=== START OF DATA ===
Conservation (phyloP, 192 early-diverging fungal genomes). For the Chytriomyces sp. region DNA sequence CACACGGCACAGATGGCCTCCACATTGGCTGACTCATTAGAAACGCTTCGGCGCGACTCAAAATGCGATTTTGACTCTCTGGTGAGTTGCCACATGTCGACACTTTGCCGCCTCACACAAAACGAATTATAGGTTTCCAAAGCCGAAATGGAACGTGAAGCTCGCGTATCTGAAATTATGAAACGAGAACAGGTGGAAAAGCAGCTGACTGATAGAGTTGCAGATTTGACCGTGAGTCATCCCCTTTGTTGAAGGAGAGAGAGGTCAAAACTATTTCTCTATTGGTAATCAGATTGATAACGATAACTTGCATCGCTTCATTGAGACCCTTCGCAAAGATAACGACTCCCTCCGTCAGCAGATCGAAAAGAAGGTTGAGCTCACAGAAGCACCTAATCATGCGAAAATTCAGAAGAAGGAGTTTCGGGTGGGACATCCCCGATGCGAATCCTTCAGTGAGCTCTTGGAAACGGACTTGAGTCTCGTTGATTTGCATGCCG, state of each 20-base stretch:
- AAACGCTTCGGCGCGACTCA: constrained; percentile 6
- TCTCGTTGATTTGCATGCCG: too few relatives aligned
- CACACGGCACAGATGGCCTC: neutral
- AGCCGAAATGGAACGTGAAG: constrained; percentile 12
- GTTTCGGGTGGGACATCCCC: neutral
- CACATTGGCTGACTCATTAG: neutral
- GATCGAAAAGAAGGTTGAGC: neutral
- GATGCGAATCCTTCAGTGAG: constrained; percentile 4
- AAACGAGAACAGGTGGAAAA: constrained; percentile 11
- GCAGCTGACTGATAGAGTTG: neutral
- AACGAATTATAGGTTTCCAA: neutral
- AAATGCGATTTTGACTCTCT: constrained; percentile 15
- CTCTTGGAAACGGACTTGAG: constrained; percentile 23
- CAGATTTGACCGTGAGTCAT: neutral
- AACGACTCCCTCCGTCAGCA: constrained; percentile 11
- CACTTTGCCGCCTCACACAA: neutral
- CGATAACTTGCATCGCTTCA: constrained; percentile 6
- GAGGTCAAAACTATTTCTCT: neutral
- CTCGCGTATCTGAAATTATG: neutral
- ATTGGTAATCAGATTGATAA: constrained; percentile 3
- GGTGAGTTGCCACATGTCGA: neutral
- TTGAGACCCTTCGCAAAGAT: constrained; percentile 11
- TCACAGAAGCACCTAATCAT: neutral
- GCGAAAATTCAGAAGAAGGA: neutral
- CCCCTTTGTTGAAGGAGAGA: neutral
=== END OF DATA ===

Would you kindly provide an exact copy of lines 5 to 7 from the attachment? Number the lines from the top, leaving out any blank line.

- AGCCGAAATGGAACGTGAAG: constrained; percentile 12
- GTTTCGGGTGGGACATCCCC: neutral
- CACATTGGCTGACTCATTAG: neutral